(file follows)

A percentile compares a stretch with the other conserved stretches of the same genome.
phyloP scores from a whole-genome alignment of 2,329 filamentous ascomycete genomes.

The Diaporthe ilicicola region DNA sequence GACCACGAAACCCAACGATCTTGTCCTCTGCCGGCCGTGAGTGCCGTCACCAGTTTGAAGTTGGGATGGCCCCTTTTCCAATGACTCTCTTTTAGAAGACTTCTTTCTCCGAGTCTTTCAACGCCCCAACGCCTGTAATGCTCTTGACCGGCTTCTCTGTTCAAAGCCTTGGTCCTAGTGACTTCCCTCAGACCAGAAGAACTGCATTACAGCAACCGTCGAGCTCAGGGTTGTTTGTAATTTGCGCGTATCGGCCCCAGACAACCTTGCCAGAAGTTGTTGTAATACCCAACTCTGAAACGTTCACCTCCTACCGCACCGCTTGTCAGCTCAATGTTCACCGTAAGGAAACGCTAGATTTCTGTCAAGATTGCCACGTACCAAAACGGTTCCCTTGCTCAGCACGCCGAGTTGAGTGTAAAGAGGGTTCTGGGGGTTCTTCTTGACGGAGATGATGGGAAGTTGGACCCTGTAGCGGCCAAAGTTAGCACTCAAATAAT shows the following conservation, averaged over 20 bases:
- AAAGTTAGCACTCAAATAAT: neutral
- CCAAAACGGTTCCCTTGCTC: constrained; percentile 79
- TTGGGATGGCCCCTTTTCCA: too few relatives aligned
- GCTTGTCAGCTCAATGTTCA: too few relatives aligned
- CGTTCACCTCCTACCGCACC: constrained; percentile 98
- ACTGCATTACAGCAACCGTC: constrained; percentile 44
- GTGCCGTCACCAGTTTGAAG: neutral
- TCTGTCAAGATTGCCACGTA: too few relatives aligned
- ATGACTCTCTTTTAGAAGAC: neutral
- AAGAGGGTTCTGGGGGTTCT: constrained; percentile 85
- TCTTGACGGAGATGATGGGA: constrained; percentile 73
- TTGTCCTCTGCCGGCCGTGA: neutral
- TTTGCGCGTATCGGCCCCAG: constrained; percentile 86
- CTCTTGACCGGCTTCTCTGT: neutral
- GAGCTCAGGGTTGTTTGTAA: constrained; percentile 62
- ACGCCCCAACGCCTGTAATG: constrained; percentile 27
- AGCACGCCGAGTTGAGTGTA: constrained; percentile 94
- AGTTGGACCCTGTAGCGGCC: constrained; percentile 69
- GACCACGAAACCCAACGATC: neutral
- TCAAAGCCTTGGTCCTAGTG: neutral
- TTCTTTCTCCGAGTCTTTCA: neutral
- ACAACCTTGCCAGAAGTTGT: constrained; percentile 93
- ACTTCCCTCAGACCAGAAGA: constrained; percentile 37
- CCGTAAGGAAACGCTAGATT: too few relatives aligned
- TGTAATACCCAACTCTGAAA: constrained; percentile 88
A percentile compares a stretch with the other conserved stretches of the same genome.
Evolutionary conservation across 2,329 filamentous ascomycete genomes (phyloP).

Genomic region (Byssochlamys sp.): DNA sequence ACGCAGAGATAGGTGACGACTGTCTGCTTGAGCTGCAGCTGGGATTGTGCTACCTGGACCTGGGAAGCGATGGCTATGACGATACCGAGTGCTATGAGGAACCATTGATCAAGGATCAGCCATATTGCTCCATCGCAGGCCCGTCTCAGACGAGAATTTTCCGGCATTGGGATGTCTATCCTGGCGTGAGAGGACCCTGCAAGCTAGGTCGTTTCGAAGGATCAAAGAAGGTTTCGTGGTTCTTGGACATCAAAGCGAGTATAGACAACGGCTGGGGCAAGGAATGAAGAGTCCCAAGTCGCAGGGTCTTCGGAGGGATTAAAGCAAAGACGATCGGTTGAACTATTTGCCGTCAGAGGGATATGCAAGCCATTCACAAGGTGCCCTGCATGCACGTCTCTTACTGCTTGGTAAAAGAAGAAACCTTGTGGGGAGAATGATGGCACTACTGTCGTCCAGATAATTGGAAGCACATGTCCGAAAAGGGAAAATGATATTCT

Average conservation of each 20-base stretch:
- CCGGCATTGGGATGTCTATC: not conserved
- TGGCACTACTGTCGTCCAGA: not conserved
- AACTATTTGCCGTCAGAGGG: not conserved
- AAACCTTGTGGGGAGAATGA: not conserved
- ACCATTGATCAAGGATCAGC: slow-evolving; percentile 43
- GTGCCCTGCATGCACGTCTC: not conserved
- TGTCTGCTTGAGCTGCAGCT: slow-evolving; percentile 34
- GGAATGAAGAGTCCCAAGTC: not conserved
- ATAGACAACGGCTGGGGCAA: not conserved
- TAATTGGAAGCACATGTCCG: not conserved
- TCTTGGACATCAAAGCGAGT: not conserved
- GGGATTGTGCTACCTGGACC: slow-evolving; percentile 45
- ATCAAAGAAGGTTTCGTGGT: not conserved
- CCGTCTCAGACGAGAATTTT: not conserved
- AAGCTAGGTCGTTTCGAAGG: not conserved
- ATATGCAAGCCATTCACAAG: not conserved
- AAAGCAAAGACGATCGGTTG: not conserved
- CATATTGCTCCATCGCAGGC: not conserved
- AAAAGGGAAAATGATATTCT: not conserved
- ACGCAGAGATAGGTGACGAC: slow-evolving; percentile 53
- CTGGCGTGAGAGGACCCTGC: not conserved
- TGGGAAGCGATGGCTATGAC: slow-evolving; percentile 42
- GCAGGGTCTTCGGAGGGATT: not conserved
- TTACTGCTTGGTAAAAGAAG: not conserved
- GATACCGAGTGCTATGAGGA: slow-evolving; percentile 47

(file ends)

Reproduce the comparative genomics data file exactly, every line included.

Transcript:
A percentile compares a stretch with the other conserved stretches of the same genome.
phyloP scores from a whole-genome alignment of 2,329 filamentous ascomycete genomes.

The Diaporthe ilicicola region DNA sequence GACCACGAAACCCAACGATCTTGTCCTCTGCCGGCCGTGAGTGCCGTCACCAGTTTGAAGTTGGGATGGCCCCTTTTCCAATGACTCTCTTTTAGAAGACTTCTTTCTCCGAGTCTTTCAACGCCCCAACGCCTGTAATGCTCTTGACCGGCTTCTCTGTTCAAAGCCTTGGTCCTAGTGACTTCCCTCAGACCAGAAGAACTGCATTACAGCAACCGTCGAGCTCAGGGTTGTTTGTAATTTGCGCGTATCGGCCCCAGACAACCTTGCCAGAAGTTGTTGTAATACCCAACTCTGAAACGTTCACCTCCTACCGCACCGCTTGTCAGCTCAATGTTCACCGTAAGGAAACGCTAGATTTCTGTCAAGATTGCCACGTACCAAAACGGTTCCCTTGCTCAGCACGCCGAGTTGAGTGTAAAGAGGGTTCTGGGGGTTCTTCTTGACGGAGATGATGGGAAGTTGGACCCTGTAGCGGCCAAAGTTAGCACTCAAATAAT shows the following conservation, averaged over 20 bases:
- AAAGTTAGCACTCAAATAAT: neutral
- CCAAAACGGTTCCCTTGCTC: constrained; percentile 79
- TTGGGATGGCCCCTTTTCCA: too few relatives aligned
- GCTTGTCAGCTCAATGTTCA: too few relatives aligned
- CGTTCACCTCCTACCGCACC: constrained; percentile 98
- ACTGCATTACAGCAACCGTC: constrained; percentile 44
- GTGCCGTCACCAGTTTGAAG: neutral
- TCTGTCAAGATTGCCACGTA: too few relatives aligned
- ATGACTCTCTTTTAGAAGAC: neutral
- AAGAGGGTTCTGGGGGTTCT: constrained; percentile 85
- TCTTGACGGAGATGATGGGA: constrained; percentile 73
- TTGTCCTCTGCCGGCCGTGA: neutral
- TTTGCGCGTATCGGCCCCAG: constrained; percentile 86
- CTCTTGACCGGCTTCTCTGT: neutral
- GAGCTCAGGGTTGTTTGTAA: constrained; percentile 62
- ACGCCCCAACGCCTGTAATG: constrained; percentile 27
- AGCACGCCGAGTTGAGTGTA: constrained; percentile 94
- AGTTGGACCCTGTAGCGGCC: constrained; percentile 69
- GACCACGAAACCCAACGATC: neutral
- TCAAAGCCTTGGTCCTAGTG: neutral
- TTCTTTCTCCGAGTCTTTCA: neutral
- ACAACCTTGCCAGAAGTTGT: constrained; percentile 93
- ACTTCCCTCAGACCAGAAGA: constrained; percentile 37
- CCGTAAGGAAACGCTAGATT: too few relatives aligned
- TGTAATACCCAACTCTGAAA: constrained; percentile 88
A percentile compares a stretch with the other conserved stretches of the same genome.
Evolutionary conservation across 2,329 filamentous ascomycete genomes (phyloP).

Genomic region (Byssochlamys sp.): DNA sequence ACGCAGAGATAGGTGACGACTGTCTGCTTGAGCTGCAGCTGGGATTGTGCTACCTGGACCTGGGAAGCGATGGCTATGACGATACCGAGTGCTATGAGGAACCATTGATCAAGGATCAGCCATATTGCTCCATCGCAGGCCCGTCTCAGACGAGAATTTTCCGGCATTGGGATGTCTATCCTGGCGTGAGAGGACCCTGCAAGCTAGGTCGTTTCGAAGGATCAAAGAAGGTTTCGTGGTTCTTGGACATCAAAGCGAGTATAGACAACGGCTGGGGCAAGGAATGAAGAGTCCCAAGTCGCAGGGTCTTCGGAGGGATTAAAGCAAAGACGATCGGTTGAACTATTTGCCGTCAGAGGGATATGCAAGCCATTCACAAGGTGCCCTGCATGCACGTCTCTTACTGCTTGGTAAAAGAAGAAACCTTGTGGGGAGAATGATGGCACTACTGTCGTCCAGATAATTGGAAGCACATGTCCGAAAAGGGAAAATGATATTCT

Average conservation of each 20-base stretch:
- CCGGCATTGGGATGTCTATC: not conserved
- TGGCACTACTGTCGTCCAGA: not conserved
- AACTATTTGCCGTCAGAGGG: not conserved
- AAACCTTGTGGGGAGAATGA: not conserved
- ACCATTGATCAAGGATCAGC: slow-evolving; percentile 43
- GTGCCCTGCATGCACGTCTC: not conserved
- TGTCTGCTTGAGCTGCAGCT: slow-evolving; percentile 34
- GGAATGAAGAGTCCCAAGTC: not conserved
- ATAGACAACGGCTGGGGCAA: not conserved
- TAATTGGAAGCACATGTCCG: not conserved
- TCTTGGACATCAAAGCGAGT: not conserved
- GGGATTGTGCTACCTGGACC: slow-evolving; percentile 45
- ATCAAAGAAGGTTTCGTGGT: not conserved
- CCGTCTCAGACGAGAATTTT: not conserved
- AAGCTAGGTCGTTTCGAAGG: not conserved
- ATATGCAAGCCATTCACAAG: not conserved
- AAAGCAAAGACGATCGGTTG: not conserved
- CATATTGCTCCATCGCAGGC: not conserved
- AAAAGGGAAAATGATATTCT: not conserved
- ACGCAGAGATAGGTGACGAC: slow-evolving; percentile 53
- CTGGCGTGAGAGGACCCTGC: not conserved
- TGGGAAGCGATGGCTATGAC: slow-evolving; percentile 42
- GCAGGGTCTTCGGAGGGATT: not conserved
- TTACTGCTTGGTAAAAGAAG: not conserved
- GATACCGAGTGCTATGAGGA: slow-evolving; percentile 47